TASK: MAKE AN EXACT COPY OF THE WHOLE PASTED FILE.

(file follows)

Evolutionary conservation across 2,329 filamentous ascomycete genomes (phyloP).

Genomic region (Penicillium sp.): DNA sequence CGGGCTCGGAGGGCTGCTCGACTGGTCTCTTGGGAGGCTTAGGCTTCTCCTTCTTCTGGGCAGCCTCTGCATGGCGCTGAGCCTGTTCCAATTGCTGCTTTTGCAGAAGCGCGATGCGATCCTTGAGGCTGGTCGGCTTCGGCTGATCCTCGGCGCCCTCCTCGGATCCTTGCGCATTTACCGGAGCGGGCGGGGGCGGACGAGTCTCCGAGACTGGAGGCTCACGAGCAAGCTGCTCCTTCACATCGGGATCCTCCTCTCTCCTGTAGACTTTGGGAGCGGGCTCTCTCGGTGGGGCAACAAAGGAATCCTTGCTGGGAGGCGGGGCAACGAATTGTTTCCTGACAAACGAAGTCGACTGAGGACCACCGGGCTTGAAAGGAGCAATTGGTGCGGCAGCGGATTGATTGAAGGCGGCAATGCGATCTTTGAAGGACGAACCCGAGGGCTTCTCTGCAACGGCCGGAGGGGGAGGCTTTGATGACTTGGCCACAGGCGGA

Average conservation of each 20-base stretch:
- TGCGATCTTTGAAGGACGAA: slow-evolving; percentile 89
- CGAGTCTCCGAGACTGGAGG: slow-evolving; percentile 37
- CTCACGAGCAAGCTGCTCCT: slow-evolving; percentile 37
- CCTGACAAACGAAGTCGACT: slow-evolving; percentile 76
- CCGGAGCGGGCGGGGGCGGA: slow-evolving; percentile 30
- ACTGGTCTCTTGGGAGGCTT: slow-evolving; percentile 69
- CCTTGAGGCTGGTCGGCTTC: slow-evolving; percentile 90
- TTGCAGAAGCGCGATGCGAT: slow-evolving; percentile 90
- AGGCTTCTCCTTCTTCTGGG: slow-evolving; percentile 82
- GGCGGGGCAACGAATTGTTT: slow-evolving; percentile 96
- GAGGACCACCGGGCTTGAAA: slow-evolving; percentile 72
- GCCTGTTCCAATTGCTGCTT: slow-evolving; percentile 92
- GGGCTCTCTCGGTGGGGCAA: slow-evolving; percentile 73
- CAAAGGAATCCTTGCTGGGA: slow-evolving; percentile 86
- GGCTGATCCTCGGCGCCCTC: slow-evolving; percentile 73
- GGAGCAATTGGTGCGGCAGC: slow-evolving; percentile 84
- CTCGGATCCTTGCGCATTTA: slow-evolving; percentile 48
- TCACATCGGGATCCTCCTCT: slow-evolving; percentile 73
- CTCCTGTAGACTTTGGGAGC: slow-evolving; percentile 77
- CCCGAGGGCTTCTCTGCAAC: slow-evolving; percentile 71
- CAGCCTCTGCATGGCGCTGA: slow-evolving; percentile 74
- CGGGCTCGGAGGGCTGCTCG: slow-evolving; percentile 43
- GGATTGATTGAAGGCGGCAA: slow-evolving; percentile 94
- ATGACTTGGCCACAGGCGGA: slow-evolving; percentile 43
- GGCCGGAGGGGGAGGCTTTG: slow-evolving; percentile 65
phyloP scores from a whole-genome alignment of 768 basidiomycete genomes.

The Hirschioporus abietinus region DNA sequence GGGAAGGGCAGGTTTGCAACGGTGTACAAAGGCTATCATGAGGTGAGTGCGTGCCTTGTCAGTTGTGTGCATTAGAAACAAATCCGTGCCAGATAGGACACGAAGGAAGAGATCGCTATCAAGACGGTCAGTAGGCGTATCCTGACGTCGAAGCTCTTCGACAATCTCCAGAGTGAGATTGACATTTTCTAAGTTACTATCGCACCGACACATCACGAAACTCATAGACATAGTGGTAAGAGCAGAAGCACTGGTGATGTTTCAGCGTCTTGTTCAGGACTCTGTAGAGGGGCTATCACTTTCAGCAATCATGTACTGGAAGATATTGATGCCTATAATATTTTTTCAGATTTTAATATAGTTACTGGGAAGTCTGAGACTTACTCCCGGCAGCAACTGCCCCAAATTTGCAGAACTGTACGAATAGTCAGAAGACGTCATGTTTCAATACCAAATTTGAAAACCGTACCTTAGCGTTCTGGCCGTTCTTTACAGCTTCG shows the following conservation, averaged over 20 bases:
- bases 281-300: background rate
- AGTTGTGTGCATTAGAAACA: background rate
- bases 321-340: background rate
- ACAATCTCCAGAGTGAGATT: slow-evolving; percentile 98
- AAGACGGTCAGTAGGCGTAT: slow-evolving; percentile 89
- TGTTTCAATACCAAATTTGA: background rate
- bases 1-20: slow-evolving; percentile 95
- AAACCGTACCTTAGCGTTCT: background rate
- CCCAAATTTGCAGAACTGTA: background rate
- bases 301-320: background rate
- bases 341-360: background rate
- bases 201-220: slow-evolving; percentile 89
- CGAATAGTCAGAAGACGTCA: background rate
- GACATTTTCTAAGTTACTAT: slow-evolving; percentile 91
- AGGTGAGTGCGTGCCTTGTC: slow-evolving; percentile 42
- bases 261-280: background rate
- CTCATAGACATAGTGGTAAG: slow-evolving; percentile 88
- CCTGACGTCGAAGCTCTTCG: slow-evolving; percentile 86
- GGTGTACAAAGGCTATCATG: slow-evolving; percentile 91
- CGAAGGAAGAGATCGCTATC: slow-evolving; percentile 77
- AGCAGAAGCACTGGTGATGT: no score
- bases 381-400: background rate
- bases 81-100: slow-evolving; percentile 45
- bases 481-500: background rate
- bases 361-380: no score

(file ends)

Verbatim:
Evolutionary conservation across 2,329 filamentous ascomycete genomes (phyloP).

Genomic region (Penicillium sp.): DNA sequence CGGGCTCGGAGGGCTGCTCGACTGGTCTCTTGGGAGGCTTAGGCTTCTCCTTCTTCTGGGCAGCCTCTGCATGGCGCTGAGCCTGTTCCAATTGCTGCTTTTGCAGAAGCGCGATGCGATCCTTGAGGCTGGTCGGCTTCGGCTGATCCTCGGCGCCCTCCTCGGATCCTTGCGCATTTACCGGAGCGGGCGGGGGCGGACGAGTCTCCGAGACTGGAGGCTCACGAGCAAGCTGCTCCTTCACATCGGGATCCTCCTCTCTCCTGTAGACTTTGGGAGCGGGCTCTCTCGGTGGGGCAACAAAGGAATCCTTGCTGGGAGGCGGGGCAACGAATTGTTTCCTGACAAACGAAGTCGACTGAGGACCACCGGGCTTGAAAGGAGCAATTGGTGCGGCAGCGGATTGATTGAAGGCGGCAATGCGATCTTTGAAGGACGAACCCGAGGGCTTCTCTGCAACGGCCGGAGGGGGAGGCTTTGATGACTTGGCCACAGGCGGA

Average conservation of each 20-base stretch:
- TGCGATCTTTGAAGGACGAA: slow-evolving; percentile 89
- CGAGTCTCCGAGACTGGAGG: slow-evolving; percentile 37
- CTCACGAGCAAGCTGCTCCT: slow-evolving; percentile 37
- CCTGACAAACGAAGTCGACT: slow-evolving; percentile 76
- CCGGAGCGGGCGGGGGCGGA: slow-evolving; percentile 30
- ACTGGTCTCTTGGGAGGCTT: slow-evolving; percentile 69
- CCTTGAGGCTGGTCGGCTTC: slow-evolving; percentile 90
- TTGCAGAAGCGCGATGCGAT: slow-evolving; percentile 90
- AGGCTTCTCCTTCTTCTGGG: slow-evolving; percentile 82
- GGCGGGGCAACGAATTGTTT: slow-evolving; percentile 96
- GAGGACCACCGGGCTTGAAA: slow-evolving; percentile 72
- GCCTGTTCCAATTGCTGCTT: slow-evolving; percentile 92
- GGGCTCTCTCGGTGGGGCAA: slow-evolving; percentile 73
- CAAAGGAATCCTTGCTGGGA: slow-evolving; percentile 86
- GGCTGATCCTCGGCGCCCTC: slow-evolving; percentile 73
- GGAGCAATTGGTGCGGCAGC: slow-evolving; percentile 84
- CTCGGATCCTTGCGCATTTA: slow-evolving; percentile 48
- TCACATCGGGATCCTCCTCT: slow-evolving; percentile 73
- CTCCTGTAGACTTTGGGAGC: slow-evolving; percentile 77
- CCCGAGGGCTTCTCTGCAAC: slow-evolving; percentile 71
- CAGCCTCTGCATGGCGCTGA: slow-evolving; percentile 74
- CGGGCTCGGAGGGCTGCTCG: slow-evolving; percentile 43
- GGATTGATTGAAGGCGGCAA: slow-evolving; percentile 94
- ATGACTTGGCCACAGGCGGA: slow-evolving; percentile 43
- GGCCGGAGGGGGAGGCTTTG: slow-evolving; percentile 65
phyloP scores from a whole-genome alignment of 768 basidiomycete genomes.

The Hirschioporus abietinus region DNA sequence GGGAAGGGCAGGTTTGCAACGGTGTACAAAGGCTATCATGAGGTGAGTGCGTGCCTTGTCAGTTGTGTGCATTAGAAACAAATCCGTGCCAGATAGGACACGAAGGAAGAGATCGCTATCAAGACGGTCAGTAGGCGTATCCTGACGTCGAAGCTCTTCGACAATCTCCAGAGTGAGATTGACATTTTCTAAGTTACTATCGCACCGACACATCACGAAACTCATAGACATAGTGGTAAGAGCAGAAGCACTGGTGATGTTTCAGCGTCTTGTTCAGGACTCTGTAGAGGGGCTATCACTTTCAGCAATCATGTACTGGAAGATATTGATGCCTATAATATTTTTTCAGATTTTAATATAGTTACTGGGAAGTCTGAGACTTACTCCCGGCAGCAACTGCCCCAAATTTGCAGAACTGTACGAATAGTCAGAAGACGTCATGTTTCAATACCAAATTTGAAAACCGTACCTTAGCGTTCTGGCCGTTCTTTACAGCTTCG shows the following conservation, averaged over 20 bases:
- bases 281-300: background rate
- AGTTGTGTGCATTAGAAACA: background rate
- bases 321-340: background rate
- ACAATCTCCAGAGTGAGATT: slow-evolving; percentile 98
- AAGACGGTCAGTAGGCGTAT: slow-evolving; percentile 89
- TGTTTCAATACCAAATTTGA: background rate
- bases 1-20: slow-evolving; percentile 95
- AAACCGTACCTTAGCGTTCT: background rate
- CCCAAATTTGCAGAACTGTA: background rate
- bases 301-320: background rate
- bases 341-360: background rate
- bases 201-220: slow-evolving; percentile 89
- CGAATAGTCAGAAGACGTCA: background rate
- GACATTTTCTAAGTTACTAT: slow-evolving; percentile 91
- AGGTGAGTGCGTGCCTTGTC: slow-evolving; percentile 42
- bases 261-280: background rate
- CTCATAGACATAGTGGTAAG: slow-evolving; percentile 88
- CCTGACGTCGAAGCTCTTCG: slow-evolving; percentile 86
- GGTGTACAAAGGCTATCATG: slow-evolving; percentile 91
- CGAAGGAAGAGATCGCTATC: slow-evolving; percentile 77
- AGCAGAAGCACTGGTGATGT: no score
- bases 381-400: background rate
- bases 81-100: slow-evolving; percentile 45
- bases 481-500: background rate
- bases 361-380: no score